With devices like Amazon Echo, Google Home, and Apple HomePod bringing virtual assistants into the mainstream, it was only a matter of time before someone created a version designed for use in cars.

That someone is German Autolabs, and that version is Chris.

In essence, Chris is a voice-controlled satellite navigation system. Users can also make and receive calls and messages via Chris. The device will also play music. In addition to voice control, Chris also comes with gesture control in some cases, allowing users to flick their hand to switch songs, for example.

While voice control technology is being adopted in some newer cars, the idea behind Chris is that it can be installed in any car. Just like most GPS devices, Chris sticks to the car’s windscreen and is ready to use from there. It has its own speakers or can connect to the car’s speakers via Bluetooth.

A representative of German Autolabs spoke to Verdict about the idea behind Chris:

The core idea of Chris is to democratise access to this new assistance technology in order to fight distracted driving now.

This is why we decided to focus on an aftermarket product and create a really great user experience before integration into cars or with other voice controls in cars.

Chris tackles the biggest problem on today’s roads: distracted driving.

For the first time in a decade the number of fatal accidents on American highways is on the rise. Experts call it “the Snapchat effect”. We see similar patterns in Europe too and governments are tightening laws to little or no effect.

Technology is ready to solve this problem, with a convenient and 100% touch-free experience based on three cornerstones: natural language understanding, a glanceable user interface and intuitive gestures.

A quiet revolution for driving

As it stands, Chris doesn’t exactly scream ‘revolutionary’. There are certainly plenty of other devices which do what Chris does already.

Most smartphones contain voice assistants which can read and compose messages and control music. In addition, the vast majority of those phones have access to GPS through Google or Apple Maps.

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Still, what Chris does successfully is tie all these features together into one device designed for use behind the wheel. Sure, most smartphones have a ‘driving mode’ but putting the phone in a dock, setting up the hands-free mode, and opening a maps app is much more trouble than most drivers will want to put up with. That’s especially if they’re running late anyway.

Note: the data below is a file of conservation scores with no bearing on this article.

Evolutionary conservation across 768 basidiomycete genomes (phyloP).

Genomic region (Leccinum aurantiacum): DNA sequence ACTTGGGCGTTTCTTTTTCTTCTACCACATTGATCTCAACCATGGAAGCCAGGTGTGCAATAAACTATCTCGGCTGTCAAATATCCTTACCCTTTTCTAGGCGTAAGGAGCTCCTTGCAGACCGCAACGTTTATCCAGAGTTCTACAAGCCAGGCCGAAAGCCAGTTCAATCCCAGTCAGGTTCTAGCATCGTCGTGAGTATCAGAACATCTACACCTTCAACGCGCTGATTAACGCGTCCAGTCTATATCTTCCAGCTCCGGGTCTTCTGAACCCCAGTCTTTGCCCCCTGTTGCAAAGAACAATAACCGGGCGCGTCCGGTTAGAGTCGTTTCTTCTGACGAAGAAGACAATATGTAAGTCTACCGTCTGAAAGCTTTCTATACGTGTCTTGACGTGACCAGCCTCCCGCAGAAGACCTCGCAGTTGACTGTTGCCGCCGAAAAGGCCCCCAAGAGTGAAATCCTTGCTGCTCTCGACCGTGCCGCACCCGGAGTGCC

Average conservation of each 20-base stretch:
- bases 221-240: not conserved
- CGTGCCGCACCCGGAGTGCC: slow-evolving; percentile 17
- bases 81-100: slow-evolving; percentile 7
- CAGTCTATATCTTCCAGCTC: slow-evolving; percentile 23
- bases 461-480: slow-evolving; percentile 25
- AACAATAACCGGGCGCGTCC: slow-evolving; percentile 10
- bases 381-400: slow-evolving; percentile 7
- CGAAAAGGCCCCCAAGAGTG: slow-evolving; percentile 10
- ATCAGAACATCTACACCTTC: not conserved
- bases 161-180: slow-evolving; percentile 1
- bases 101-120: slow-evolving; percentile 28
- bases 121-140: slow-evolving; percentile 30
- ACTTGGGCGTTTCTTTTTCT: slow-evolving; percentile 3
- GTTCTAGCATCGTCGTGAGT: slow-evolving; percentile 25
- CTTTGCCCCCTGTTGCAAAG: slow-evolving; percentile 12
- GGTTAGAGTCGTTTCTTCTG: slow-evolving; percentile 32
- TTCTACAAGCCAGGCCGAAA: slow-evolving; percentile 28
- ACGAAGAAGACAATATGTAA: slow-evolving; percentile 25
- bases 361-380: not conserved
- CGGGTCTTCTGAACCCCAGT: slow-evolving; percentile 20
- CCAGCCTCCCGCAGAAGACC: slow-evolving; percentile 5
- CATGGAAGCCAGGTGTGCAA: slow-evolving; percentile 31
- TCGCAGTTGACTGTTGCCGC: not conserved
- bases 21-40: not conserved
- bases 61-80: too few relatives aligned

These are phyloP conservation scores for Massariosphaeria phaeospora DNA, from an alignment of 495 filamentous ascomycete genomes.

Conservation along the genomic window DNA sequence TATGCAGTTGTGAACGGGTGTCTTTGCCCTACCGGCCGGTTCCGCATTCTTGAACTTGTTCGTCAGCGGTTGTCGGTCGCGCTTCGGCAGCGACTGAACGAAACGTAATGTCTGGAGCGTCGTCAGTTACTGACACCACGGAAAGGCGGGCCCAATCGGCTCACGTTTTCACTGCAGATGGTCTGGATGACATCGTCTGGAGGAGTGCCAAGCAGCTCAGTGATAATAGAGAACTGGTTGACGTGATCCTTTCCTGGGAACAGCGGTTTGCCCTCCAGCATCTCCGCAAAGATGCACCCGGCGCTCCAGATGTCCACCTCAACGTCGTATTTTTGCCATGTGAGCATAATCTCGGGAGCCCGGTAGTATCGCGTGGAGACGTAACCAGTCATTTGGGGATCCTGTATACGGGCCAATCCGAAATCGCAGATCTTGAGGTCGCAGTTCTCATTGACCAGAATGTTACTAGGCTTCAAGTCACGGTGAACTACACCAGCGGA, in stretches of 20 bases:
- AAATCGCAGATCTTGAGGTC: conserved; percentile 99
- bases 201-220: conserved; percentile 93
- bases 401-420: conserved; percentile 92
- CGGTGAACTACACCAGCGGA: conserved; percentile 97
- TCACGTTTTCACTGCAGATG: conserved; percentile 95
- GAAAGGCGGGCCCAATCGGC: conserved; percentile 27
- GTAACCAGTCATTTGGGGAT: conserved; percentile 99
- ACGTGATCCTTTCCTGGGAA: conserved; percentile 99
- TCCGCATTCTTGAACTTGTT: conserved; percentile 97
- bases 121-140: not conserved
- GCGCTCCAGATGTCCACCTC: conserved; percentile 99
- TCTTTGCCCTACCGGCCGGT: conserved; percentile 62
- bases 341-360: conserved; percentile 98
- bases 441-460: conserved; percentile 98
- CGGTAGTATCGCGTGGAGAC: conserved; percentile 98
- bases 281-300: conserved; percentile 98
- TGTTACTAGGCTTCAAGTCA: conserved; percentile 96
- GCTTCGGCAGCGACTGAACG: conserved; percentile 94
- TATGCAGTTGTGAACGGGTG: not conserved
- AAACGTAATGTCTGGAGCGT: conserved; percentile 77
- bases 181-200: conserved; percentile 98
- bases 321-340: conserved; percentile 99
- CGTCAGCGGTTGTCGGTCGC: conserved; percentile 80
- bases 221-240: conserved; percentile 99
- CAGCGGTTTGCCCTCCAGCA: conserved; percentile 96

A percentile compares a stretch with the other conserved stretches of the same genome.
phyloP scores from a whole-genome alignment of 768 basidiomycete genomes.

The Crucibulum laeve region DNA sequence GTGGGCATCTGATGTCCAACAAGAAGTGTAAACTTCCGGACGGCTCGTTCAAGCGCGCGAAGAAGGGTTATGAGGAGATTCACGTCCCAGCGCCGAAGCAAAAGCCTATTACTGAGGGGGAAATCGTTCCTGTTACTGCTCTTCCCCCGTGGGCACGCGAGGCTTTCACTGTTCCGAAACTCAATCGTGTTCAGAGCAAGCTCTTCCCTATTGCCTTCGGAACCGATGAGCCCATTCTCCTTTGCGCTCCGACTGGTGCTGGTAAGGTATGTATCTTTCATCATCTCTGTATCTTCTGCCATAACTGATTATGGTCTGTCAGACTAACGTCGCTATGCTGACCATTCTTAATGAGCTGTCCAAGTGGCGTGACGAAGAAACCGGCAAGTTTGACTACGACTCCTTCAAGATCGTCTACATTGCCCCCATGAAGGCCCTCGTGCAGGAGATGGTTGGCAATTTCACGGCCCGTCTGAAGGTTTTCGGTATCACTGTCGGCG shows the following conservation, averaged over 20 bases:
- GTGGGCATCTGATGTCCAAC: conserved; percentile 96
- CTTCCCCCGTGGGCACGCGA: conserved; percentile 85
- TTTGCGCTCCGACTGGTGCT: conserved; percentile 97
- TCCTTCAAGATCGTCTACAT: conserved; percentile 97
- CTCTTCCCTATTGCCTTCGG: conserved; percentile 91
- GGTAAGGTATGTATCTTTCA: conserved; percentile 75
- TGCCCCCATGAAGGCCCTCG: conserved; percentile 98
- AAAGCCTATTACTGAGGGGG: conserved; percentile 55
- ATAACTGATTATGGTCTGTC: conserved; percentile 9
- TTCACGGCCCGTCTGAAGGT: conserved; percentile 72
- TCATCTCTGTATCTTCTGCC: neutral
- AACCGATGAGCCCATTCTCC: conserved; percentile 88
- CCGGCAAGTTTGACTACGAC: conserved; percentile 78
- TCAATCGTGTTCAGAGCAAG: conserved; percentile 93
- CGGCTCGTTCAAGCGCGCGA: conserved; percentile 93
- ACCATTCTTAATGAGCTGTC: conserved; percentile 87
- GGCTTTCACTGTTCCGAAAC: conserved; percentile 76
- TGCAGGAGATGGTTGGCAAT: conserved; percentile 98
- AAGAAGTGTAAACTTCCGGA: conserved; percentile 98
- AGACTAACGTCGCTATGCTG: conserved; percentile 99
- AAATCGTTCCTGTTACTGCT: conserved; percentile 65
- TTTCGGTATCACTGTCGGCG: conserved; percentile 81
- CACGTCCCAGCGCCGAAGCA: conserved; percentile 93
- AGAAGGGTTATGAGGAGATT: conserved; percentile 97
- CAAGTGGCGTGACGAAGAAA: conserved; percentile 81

The other helpful aspect of Chris is that unlike smartphones, it will continue working even when a user loses internet connection; obviously, a helpful feature when driving.

Even so, Chris’ solutions aren’t perfect. The device is essentially driven through its Bluetooth connection to a mobile device inside the car. For users with limited data, Chris may not be as useful as a standard GPS.

The ‘Alexa’ of the roads

Like other voice assistants, Chris takes an ‘always listening’ approach. This allows the device to respond instantly to all the user’s requests.

German Autolabs’ speech recognition technology is proprietary and based around three basic principles, the company spokesperson explains to Verdict:

Speech recognition software has been around for decades, but with the rise of cloud-based AI and deep learning has made incredible improvements in recent years with recognition rates similar to human recognition. Recognising speech and generating text which algorithms are able to process (and the other way round) is something we simply consider solved – and thus partnered with key players in the fields of ASR (automated speech recognition) and TTS (text To speech).

As part of its dialogue management, Chris has been designed with three basic components in mind. These are natural language understanding, dialogue modeling, and natural language generation. The first allows users to talk to Chris like they would a real person, without formal commands. The second allows Chris to understand a users’ intent and create a flowing conversation. And finally, the last of the three ensures the device is capable of delivering feedback in an understandable manner.

Tests will be ongoing once Chris launches, German Autolabs tells Verdict:

The recognition rates in general are on human level, but what really matters is domain-specific knowledge. What do real people driving real cars in real conditions really say when operating their apps and services? This is what we already started to dive into with our internal and external tests including 1,500 Kickstarter backers that will receive Chris before everyone else. When Chris hits Amazon, we believe it will offer the most accurate voice recognition for any in-car use.

Apps and support

Of course, Alexa, Siri, and their like are handy tools on their own, but what really makes them useful is their app integrations. For example, one of the Amazon Echo’s major selling points is that it can instantly order products from Amazon.

Chris also has some app integrations. WhatsApp and Facebook Messenger are integrated into Chris for messaging, while iTunes and Google Music are available for music. As you’d expect, the standard options for both are also available so Chris will be able to read SMS messages and play any music stored on the phone itself.

While that may not be even closely comparable to the major voice assistants, German Autolabs promises more integrations are coming. Chris is designed to be open plan. Basically, any app which wants to integrate into the service will be able to do so.

Chris is scheduled to launch on Amazon in early September 2018. It will cost approximately $225.